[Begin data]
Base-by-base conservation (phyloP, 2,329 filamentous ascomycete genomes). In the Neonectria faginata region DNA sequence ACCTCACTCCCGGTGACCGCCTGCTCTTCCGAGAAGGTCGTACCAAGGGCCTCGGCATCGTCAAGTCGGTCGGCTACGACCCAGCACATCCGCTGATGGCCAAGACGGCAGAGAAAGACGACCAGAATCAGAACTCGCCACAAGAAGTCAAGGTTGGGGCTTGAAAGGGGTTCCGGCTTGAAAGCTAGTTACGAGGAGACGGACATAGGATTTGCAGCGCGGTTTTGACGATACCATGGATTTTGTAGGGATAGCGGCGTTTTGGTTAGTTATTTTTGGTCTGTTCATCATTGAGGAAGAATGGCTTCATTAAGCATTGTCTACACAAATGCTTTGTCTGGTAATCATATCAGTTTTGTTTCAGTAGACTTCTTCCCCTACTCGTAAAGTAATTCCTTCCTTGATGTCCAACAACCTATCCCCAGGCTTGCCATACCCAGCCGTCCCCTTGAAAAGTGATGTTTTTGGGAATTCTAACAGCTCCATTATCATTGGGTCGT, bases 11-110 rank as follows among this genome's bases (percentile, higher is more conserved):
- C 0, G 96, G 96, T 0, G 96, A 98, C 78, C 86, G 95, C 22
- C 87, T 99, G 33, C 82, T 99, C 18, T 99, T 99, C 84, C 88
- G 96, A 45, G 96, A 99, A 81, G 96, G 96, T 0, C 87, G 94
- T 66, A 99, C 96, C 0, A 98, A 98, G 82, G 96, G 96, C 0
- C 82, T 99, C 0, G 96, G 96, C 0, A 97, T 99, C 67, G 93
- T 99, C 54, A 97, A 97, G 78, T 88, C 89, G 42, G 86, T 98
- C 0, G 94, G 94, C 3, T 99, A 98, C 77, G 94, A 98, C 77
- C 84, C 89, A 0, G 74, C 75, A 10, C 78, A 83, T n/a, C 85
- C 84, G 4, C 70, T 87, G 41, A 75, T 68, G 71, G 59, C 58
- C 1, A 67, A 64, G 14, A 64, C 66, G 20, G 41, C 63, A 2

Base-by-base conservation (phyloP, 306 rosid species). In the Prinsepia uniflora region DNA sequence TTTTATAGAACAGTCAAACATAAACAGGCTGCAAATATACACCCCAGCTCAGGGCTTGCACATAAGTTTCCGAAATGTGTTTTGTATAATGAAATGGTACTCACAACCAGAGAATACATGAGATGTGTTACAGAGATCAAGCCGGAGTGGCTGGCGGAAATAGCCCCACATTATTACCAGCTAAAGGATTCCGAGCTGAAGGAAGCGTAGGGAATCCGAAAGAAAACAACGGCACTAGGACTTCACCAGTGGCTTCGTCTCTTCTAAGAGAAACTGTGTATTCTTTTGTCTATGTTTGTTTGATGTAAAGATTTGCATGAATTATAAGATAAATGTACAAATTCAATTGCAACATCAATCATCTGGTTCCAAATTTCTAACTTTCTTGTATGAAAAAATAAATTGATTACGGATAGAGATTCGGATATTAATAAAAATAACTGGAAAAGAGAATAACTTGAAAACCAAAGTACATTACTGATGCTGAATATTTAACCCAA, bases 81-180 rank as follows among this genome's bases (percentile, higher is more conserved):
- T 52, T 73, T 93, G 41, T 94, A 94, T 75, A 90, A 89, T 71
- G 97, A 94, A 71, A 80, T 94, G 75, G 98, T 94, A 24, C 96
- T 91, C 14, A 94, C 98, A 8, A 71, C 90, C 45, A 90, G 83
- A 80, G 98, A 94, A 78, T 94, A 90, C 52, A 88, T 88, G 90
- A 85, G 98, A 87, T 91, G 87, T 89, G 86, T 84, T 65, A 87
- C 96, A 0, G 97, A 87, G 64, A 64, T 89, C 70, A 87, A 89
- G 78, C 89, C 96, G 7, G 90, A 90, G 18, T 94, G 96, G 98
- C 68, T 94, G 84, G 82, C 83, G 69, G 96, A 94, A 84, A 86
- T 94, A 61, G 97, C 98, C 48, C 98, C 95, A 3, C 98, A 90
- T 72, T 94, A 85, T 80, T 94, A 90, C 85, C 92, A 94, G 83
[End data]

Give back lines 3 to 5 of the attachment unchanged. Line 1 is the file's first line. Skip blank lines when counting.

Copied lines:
- C 87, T 99, G 33, C 82, T 99, C 18, T 99, T 99, C 84, C 88
- G 96, A 45, G 96, A 99, A 81, G 96, G 96, T 0, C 87, G 94
- T 66, A 99, C 96, C 0, A 98, A 98, G 82, G 96, G 96, C 0